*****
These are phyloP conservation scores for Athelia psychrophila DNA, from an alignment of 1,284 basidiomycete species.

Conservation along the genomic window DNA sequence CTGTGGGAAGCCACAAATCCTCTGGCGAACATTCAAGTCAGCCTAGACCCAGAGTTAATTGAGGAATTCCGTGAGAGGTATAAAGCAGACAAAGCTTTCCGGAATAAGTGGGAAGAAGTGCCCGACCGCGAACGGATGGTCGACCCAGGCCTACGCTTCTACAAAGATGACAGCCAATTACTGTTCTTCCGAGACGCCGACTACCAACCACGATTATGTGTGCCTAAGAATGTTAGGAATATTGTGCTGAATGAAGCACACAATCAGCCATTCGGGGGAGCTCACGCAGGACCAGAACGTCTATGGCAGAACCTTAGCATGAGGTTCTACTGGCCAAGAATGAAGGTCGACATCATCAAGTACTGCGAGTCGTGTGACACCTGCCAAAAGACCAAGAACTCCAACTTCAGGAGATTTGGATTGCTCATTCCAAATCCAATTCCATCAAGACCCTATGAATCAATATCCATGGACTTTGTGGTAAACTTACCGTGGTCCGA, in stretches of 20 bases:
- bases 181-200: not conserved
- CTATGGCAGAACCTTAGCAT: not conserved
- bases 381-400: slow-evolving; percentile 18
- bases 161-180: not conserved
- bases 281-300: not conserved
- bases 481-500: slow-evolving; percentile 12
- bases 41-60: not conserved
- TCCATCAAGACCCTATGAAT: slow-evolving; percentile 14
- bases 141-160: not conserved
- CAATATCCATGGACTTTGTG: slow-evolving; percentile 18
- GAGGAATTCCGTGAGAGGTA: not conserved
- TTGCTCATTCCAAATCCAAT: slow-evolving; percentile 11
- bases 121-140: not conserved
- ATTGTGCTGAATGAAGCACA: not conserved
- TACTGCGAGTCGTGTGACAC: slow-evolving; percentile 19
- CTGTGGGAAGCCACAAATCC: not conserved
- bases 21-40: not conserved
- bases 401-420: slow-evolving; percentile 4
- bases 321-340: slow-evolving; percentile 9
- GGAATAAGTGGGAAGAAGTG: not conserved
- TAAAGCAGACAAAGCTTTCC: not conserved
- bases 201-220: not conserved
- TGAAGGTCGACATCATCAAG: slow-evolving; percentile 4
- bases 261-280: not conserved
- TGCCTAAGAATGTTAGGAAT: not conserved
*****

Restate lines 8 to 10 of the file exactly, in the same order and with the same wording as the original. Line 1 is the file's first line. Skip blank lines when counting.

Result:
- bases 481-500: slow-evolving; percentile 12
- bases 41-60: not conserved
- TCCATCAAGACCCTATGAAT: slow-evolving; percentile 14